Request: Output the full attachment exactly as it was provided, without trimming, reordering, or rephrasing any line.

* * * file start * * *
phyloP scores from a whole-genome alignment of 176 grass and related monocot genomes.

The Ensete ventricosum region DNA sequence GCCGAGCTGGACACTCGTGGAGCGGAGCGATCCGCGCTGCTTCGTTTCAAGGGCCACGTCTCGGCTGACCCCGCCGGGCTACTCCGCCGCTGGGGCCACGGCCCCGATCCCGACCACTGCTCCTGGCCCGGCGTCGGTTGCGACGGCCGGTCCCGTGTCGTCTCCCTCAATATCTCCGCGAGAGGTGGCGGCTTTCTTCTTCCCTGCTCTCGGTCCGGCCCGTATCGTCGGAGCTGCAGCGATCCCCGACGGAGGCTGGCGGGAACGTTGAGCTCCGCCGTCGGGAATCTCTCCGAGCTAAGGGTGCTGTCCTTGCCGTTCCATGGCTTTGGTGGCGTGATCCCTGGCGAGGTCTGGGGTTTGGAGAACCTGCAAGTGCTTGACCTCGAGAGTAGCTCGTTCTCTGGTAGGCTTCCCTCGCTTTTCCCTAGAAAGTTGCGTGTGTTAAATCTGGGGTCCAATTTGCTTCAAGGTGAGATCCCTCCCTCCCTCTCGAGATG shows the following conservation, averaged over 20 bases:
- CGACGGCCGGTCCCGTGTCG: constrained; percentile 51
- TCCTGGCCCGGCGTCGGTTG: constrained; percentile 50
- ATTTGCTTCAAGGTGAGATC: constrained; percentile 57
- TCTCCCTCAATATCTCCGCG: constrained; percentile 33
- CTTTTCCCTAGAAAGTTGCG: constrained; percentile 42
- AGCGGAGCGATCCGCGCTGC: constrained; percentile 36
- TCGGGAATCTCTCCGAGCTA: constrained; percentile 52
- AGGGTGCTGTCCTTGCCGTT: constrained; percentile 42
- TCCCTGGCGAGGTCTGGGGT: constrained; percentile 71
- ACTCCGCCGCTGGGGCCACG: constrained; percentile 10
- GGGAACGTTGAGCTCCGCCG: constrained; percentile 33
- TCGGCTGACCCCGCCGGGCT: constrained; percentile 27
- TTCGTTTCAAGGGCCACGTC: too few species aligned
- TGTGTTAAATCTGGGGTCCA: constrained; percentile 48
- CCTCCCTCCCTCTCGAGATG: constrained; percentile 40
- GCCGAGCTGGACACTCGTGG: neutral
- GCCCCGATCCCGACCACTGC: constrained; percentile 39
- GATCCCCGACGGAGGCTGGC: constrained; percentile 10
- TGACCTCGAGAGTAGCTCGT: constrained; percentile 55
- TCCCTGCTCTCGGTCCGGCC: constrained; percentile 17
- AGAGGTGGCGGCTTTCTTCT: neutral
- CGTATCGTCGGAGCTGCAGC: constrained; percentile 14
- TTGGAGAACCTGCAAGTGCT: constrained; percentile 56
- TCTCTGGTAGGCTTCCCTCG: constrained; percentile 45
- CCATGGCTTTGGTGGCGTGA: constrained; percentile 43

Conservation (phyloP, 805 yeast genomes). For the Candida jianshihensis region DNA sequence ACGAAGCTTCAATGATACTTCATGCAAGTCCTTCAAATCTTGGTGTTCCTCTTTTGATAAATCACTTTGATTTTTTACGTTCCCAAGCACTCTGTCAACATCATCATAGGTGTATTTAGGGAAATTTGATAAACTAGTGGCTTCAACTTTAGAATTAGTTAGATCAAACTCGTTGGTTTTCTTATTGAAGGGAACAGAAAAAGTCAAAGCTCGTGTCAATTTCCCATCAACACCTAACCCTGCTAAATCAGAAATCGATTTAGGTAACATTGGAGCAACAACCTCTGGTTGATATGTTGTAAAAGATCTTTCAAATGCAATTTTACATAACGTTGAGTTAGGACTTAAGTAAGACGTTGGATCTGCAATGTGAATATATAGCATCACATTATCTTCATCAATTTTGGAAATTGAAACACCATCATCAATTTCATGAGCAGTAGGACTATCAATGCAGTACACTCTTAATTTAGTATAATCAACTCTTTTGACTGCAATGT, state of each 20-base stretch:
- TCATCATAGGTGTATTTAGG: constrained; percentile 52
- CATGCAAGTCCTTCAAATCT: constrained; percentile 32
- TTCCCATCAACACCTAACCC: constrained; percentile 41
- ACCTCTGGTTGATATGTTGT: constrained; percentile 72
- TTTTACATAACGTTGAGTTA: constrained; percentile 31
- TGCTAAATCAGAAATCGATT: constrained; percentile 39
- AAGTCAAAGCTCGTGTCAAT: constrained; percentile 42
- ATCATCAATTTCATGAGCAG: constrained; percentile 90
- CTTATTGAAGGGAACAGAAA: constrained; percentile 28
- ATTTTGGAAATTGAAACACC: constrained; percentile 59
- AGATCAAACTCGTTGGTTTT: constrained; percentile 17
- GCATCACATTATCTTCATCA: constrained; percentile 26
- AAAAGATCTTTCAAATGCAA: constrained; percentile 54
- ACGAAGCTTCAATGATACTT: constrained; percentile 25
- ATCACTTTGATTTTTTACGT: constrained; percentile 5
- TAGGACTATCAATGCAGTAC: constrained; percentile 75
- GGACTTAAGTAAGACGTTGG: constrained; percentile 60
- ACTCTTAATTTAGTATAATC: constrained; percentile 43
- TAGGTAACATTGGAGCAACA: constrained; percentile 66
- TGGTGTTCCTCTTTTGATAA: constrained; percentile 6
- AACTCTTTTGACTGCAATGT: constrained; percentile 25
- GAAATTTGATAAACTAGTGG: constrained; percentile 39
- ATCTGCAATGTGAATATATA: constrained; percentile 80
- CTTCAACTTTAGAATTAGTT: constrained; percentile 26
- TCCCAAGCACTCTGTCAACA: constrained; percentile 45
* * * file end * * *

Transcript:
phyloP scores from a whole-genome alignment of 176 grass and related monocot genomes.

The Ensete ventricosum region DNA sequence GCCGAGCTGGACACTCGTGGAGCGGAGCGATCCGCGCTGCTTCGTTTCAAGGGCCACGTCTCGGCTGACCCCGCCGGGCTACTCCGCCGCTGGGGCCACGGCCCCGATCCCGACCACTGCTCCTGGCCCGGCGTCGGTTGCGACGGCCGGTCCCGTGTCGTCTCCCTCAATATCTCCGCGAGAGGTGGCGGCTTTCTTCTTCCCTGCTCTCGGTCCGGCCCGTATCGTCGGAGCTGCAGCGATCCCCGACGGAGGCTGGCGGGAACGTTGAGCTCCGCCGTCGGGAATCTCTCCGAGCTAAGGGTGCTGTCCTTGCCGTTCCATGGCTTTGGTGGCGTGATCCCTGGCGAGGTCTGGGGTTTGGAGAACCTGCAAGTGCTTGACCTCGAGAGTAGCTCGTTCTCTGGTAGGCTTCCCTCGCTTTTCCCTAGAAAGTTGCGTGTGTTAAATCTGGGGTCCAATTTGCTTCAAGGTGAGATCCCTCCCTCCCTCTCGAGATG shows the following conservation, averaged over 20 bases:
- CGACGGCCGGTCCCGTGTCG: constrained; percentile 51
- TCCTGGCCCGGCGTCGGTTG: constrained; percentile 50
- ATTTGCTTCAAGGTGAGATC: constrained; percentile 57
- TCTCCCTCAATATCTCCGCG: constrained; percentile 33
- CTTTTCCCTAGAAAGTTGCG: constrained; percentile 42
- AGCGGAGCGATCCGCGCTGC: constrained; percentile 36
- TCGGGAATCTCTCCGAGCTA: constrained; percentile 52
- AGGGTGCTGTCCTTGCCGTT: constrained; percentile 42
- TCCCTGGCGAGGTCTGGGGT: constrained; percentile 71
- ACTCCGCCGCTGGGGCCACG: constrained; percentile 10
- GGGAACGTTGAGCTCCGCCG: constrained; percentile 33
- TCGGCTGACCCCGCCGGGCT: constrained; percentile 27
- TTCGTTTCAAGGGCCACGTC: too few species aligned
- TGTGTTAAATCTGGGGTCCA: constrained; percentile 48
- CCTCCCTCCCTCTCGAGATG: constrained; percentile 40
- GCCGAGCTGGACACTCGTGG: neutral
- GCCCCGATCCCGACCACTGC: constrained; percentile 39
- GATCCCCGACGGAGGCTGGC: constrained; percentile 10
- TGACCTCGAGAGTAGCTCGT: constrained; percentile 55
- TCCCTGCTCTCGGTCCGGCC: constrained; percentile 17
- AGAGGTGGCGGCTTTCTTCT: neutral
- CGTATCGTCGGAGCTGCAGC: constrained; percentile 14
- TTGGAGAACCTGCAAGTGCT: constrained; percentile 56
- TCTCTGGTAGGCTTCCCTCG: constrained; percentile 45
- CCATGGCTTTGGTGGCGTGA: constrained; percentile 43

Conservation (phyloP, 805 yeast genomes). For the Candida jianshihensis region DNA sequence ACGAAGCTTCAATGATACTTCATGCAAGTCCTTCAAATCTTGGTGTTCCTCTTTTGATAAATCACTTTGATTTTTTACGTTCCCAAGCACTCTGTCAACATCATCATAGGTGTATTTAGGGAAATTTGATAAACTAGTGGCTTCAACTTTAGAATTAGTTAGATCAAACTCGTTGGTTTTCTTATTGAAGGGAACAGAAAAAGTCAAAGCTCGTGTCAATTTCCCATCAACACCTAACCCTGCTAAATCAGAAATCGATTTAGGTAACATTGGAGCAACAACCTCTGGTTGATATGTTGTAAAAGATCTTTCAAATGCAATTTTACATAACGTTGAGTTAGGACTTAAGTAAGACGTTGGATCTGCAATGTGAATATATAGCATCACATTATCTTCATCAATTTTGGAAATTGAAACACCATCATCAATTTCATGAGCAGTAGGACTATCAATGCAGTACACTCTTAATTTAGTATAATCAACTCTTTTGACTGCAATGT, state of each 20-base stretch:
- TCATCATAGGTGTATTTAGG: constrained; percentile 52
- CATGCAAGTCCTTCAAATCT: constrained; percentile 32
- TTCCCATCAACACCTAACCC: constrained; percentile 41
- ACCTCTGGTTGATATGTTGT: constrained; percentile 72
- TTTTACATAACGTTGAGTTA: constrained; percentile 31
- TGCTAAATCAGAAATCGATT: constrained; percentile 39
- AAGTCAAAGCTCGTGTCAAT: constrained; percentile 42
- ATCATCAATTTCATGAGCAG: constrained; percentile 90
- CTTATTGAAGGGAACAGAAA: constrained; percentile 28
- ATTTTGGAAATTGAAACACC: constrained; percentile 59
- AGATCAAACTCGTTGGTTTT: constrained; percentile 17
- GCATCACATTATCTTCATCA: constrained; percentile 26
- AAAAGATCTTTCAAATGCAA: constrained; percentile 54
- ACGAAGCTTCAATGATACTT: constrained; percentile 25
- ATCACTTTGATTTTTTACGT: constrained; percentile 5
- TAGGACTATCAATGCAGTAC: constrained; percentile 75
- GGACTTAAGTAAGACGTTGG: constrained; percentile 60
- ACTCTTAATTTAGTATAATC: constrained; percentile 43
- TAGGTAACATTGGAGCAACA: constrained; percentile 66
- TGGTGTTCCTCTTTTGATAA: constrained; percentile 6
- AACTCTTTTGACTGCAATGT: constrained; percentile 25
- GAAATTTGATAAACTAGTGG: constrained; percentile 39
- ATCTGCAATGTGAATATATA: constrained; percentile 80
- CTTCAACTTTAGAATTAGTT: constrained; percentile 26
- TCCCAAGCACTCTGTCAACA: constrained; percentile 45